I Welcomed a Psychic Into My Hotel Room

I Welcomed a Psychic Into My Hotel Room

“Fate has brought us together for a reason, so I need you to listen and take note. It is your call whether you want to fuck up your life though.”

*

My late teens left me in a state of constant wander about what the universe had in store for me. Instead of following my own intuition, I sought refuge in the words of those who claimed to have all of the answers I needed to hear.

Instead of booking a trip overseas, my friend Alexandria and I had settled on the hipster capital of Australia, Melbourne. We planned to enjoy deconstructed coffee on wooden chopping boards and glare at pieces of art that made us “feel something”.

You can imagine my shock when, on our first afternoon, Alexandria told me that we needed to venture back to our hotel early in time to greet the psychic she’d booked.

“I know you’re trying to steer clear of psychics right now,” Alexandria quipped, referencing my penchant for mysticism, “but our hotel is supposedly haunted, so I thought it would really be setting the scene if she came to us.”

As any good hostess does, I tidied the hotel room. It didn’t take me long; the space barely fit our two bodies and accompanying suitcases. It occurred to me 15 minutes before the psychic arrived that neither Alexandria nor I knew the etiquette of hosting a psychic in a hotel room. We didn’t want to overstep the boundaries, but to be fair, she was about to rack Alexandria’s soul.

“So, do you want me to leave while you’re getting your reading done? I might pop downstairs and grab a coffee?” I suggested to Alexandria, praying she wouldn’t make me stay in the room with her new spiritual confidant.

“You have to stay. It will be too weird otherwise,” she exclaimed.

We met Star at the elevator and were taken aback when she said she was in her late twenties. Her silver hair, deep wrinkles and knitted beanie, sweater and socks suggested she may have been slightly older. Once we rode up to the thirteenth floor, Star perched a stick of lavender incense and a handful of crystals on our TV stand to help her “feel the vibe”.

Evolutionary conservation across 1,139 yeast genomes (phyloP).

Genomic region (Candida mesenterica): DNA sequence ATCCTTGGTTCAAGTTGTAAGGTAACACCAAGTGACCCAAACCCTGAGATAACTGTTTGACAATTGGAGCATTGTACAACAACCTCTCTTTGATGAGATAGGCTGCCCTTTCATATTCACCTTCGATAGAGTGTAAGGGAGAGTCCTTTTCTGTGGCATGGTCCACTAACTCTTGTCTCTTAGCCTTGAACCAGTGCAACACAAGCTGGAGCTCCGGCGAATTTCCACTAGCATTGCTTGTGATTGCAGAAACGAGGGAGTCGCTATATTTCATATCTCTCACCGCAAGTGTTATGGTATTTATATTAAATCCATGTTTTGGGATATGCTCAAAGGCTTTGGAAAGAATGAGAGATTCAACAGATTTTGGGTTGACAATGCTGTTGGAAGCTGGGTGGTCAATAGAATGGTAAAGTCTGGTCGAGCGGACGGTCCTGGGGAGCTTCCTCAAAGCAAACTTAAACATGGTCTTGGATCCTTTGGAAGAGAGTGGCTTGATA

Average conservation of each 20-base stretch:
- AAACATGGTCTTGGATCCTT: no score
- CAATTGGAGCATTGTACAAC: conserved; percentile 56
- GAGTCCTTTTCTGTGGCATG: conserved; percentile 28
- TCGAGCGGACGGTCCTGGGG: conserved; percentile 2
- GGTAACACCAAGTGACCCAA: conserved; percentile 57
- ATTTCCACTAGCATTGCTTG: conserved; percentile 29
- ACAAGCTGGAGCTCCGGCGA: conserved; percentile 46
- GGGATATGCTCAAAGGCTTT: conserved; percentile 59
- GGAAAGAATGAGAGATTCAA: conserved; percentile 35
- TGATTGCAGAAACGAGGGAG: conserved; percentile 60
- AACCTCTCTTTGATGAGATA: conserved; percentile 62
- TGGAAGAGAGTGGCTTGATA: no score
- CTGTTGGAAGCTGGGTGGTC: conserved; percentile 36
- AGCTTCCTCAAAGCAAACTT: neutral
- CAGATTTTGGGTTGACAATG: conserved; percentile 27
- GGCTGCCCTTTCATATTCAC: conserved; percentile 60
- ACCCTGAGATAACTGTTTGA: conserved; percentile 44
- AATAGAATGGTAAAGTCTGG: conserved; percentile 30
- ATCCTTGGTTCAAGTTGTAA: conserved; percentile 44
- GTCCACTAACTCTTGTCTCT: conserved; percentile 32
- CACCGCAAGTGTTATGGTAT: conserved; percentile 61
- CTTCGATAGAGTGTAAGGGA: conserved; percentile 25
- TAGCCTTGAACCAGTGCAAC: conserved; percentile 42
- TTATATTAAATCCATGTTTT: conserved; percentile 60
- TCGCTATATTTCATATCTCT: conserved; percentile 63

I tried to recall from the extensive research I had done on psychics if they stereotypically lack a certain sense. Common sense, that is. Within three seconds of Star lighting the incense, our fire alarm set off a ringing in our ears. As I blew it out, a nearby cleaner ran into our room to check we were okay and proceeded to ask why we were aligning our chakras in a hotel room.

Staring at each other in shock and unable to shift the tension, Star began to collect her incense and crystals. “Back to it then, shall we? My parking ticket is going to run out in like 37 minutes.”

I moved across to sit on my bed while Alexandria and Star consumed the space on the other. After a few failed attempts at shuffling the tarot cards, Alexandria placed them on the Egyptian cotton sheets. My heart dropped into my stomach when Star informed Alexandria that a close friend was going to move to England in the next seven months.

“This individual has a free spirit, so once they get a taste of life in England, they won’t be around much, but you’ll always have a strong friendship.”

I didn’t know how telepathy worked, but I centred my mind and deposited the message, Hey, shut up, but also, tell me more, in her brain’s inbox. Only my parents knew I’d been accepted to study at a university in the UK. I interrupted Star as she began Alexandria’s psychic reading and asked if she had time to do another one afterwards.

“I can squeeze you in quickly, I guess. I’m going to need you to give me an extra $20 for parking and the inconvenience, though.”

My heart jolted while I ran to the closest ATM and back up the 13 flights of stairs as if I was on The Amazing Race and the hotel room was my final checkpoint. As I slipped the key card back into the door, Alexandria and Star were wrapping up their session. Smiling from ear to ear, Alexandria asked Star if she wanted to take my key so she could make her way back upstairs after she moved her car.

“Maybe she can just call us, and we’ll come down and get her?” I prompted.